I am certainly not exceptional.
Although, to be honest, what kind of a knob goes around believing themselves to be exceptional? Is that an assessment you can ever objectively make about yourself? The comedian Daniel Kitson used to joke that having a personalised number-plate itself doesn’t necessarily make you a dickhead, but it’s a tick in the dickhead column. Perhaps thinking yourself exceptional at something is the same: it doesn’t guarantee that you’re a dickhead, but it’s a definite tick in the dickhead column.
Of course, there’s nothing wrong with being average. By definition, most of us are. We must be. Not that human potential is something that can be empirically measured. Where’s the top? Who’s at the bottom? Is humanity like a giant pack of Top Trumps with 7.5b cards? What would the categories even be? Strength, intelligence, speed, cunning, self-belief, humility, humour, free jazz? Who are we kidding: there’s probably already a quiz somewhere on Facebook that will tell you exactly where you rank.
The process for redundancy involves selection pools: if you’re at risk, you are placed into a pool and there is then a selection process that determines who goes and who stays. It’s a ridiculous process really. Any kind of scoring like this is an attempt to make an entirely subjective process seem objective when really it can’t be. How could it be? How can you measure something like “Leadership” in a way that enables you to compare it between individuals? And if you could measure it, is giving it a mark from 0-4 and then applying a multiple of 3 to the score really going to give you the granularity you need to make a selection between a group of people? Of course not. And yet, that is exactly what happened to me.
I had three separate meetings relating to my scoring. The first one was to present my provisional scoring (benchmarked by three different people) and to give me an opportunity to challenge. I left that first meeting feeling bang average and with an inescapable feeling that I was fatally holed below the waterline, and not only because I felt my score was making redundancy a very real possibility. I put a lot of effort into that job, I worked hard and felt like I made a difference over the last couple of years. If that’s what you really think of me, then whatever the outcome of this process, why would I want to bother? Why would I cycle to work to be at my desk for 07:15 every morning and not walk back through my front door until gone 18:00? When I was informed of my redundancy at the next meeting a week later, my boss told me that I shouldn’t take this personally. There were two ways to react to this: on the one hand, it couldn’t be more personal as you’ve lined up my scores against everyone else’s and decided that I’m bottom of the pile. On the other hand, it’s such a manifestly flawed way of making a selection, why would I think that this was anything other than a bullshit process and your inability to score my ability?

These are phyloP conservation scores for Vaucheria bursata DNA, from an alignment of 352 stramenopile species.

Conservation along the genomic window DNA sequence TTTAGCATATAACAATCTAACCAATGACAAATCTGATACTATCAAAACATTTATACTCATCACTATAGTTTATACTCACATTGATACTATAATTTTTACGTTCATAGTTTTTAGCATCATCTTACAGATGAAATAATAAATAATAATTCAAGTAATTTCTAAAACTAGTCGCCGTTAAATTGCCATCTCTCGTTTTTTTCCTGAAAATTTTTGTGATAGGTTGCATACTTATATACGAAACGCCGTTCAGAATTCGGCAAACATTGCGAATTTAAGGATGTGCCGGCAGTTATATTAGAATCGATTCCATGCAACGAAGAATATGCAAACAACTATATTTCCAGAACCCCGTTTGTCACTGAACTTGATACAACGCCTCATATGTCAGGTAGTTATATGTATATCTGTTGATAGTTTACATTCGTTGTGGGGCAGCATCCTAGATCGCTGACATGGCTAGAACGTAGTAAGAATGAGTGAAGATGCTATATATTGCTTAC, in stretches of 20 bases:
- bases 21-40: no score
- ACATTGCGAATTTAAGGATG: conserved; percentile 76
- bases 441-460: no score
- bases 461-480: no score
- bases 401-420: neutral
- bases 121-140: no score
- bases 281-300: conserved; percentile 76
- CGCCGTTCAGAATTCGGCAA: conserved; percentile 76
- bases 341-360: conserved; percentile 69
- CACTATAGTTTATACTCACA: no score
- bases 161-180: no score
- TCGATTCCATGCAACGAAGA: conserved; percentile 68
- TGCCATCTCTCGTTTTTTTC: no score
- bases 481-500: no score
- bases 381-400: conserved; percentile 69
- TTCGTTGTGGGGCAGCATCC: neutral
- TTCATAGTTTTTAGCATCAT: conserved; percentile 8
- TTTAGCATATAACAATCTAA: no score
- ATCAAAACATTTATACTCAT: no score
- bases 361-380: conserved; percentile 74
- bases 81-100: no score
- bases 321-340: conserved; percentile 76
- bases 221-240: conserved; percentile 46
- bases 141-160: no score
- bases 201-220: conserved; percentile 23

In the end, none of that mattered. They tried to find ways for me to stay, but I turned them all down and took the money. I’ve spent nearly 22 years sitting at a desk in those buildings and now they were actually going to pay me to do something else. That in itself was probably reason enough to go, but actually staying may well have been worse as the job was getting bigger and harder and I now knew for sure that they didn’t appreciate the work that I was already doing.
It’s been quite difficult over these first two weeks to adjust to the abrupt change in pace. It’s impossible to go from working 50+ hours a week to nothing without feeling a little bit dislocated… but I haven’t missed the actual work even a tiny bit. This is a golden opportunity to do something else with my life.
Now I just need to work out what that something is.
Hopefully something where I can exceed average. Failing that, something that is making a little bit of positive difference in the world. Making a billionaire a little bit richer doesn’t really cut it for me any more.
After nearly 22 years, I was made redundant last week. I first knew that I was under threat at the end of February, but once the decision was made, it all happened very quickly: I found out that I was definitely going a couple of weeks ago, and ten days later I was gone. It was only officially announced to most people the day before I left the building for the last time. Typically, I was the last person to leave on my last day and I had to hand my pass and locker key and things in to the out of hours team.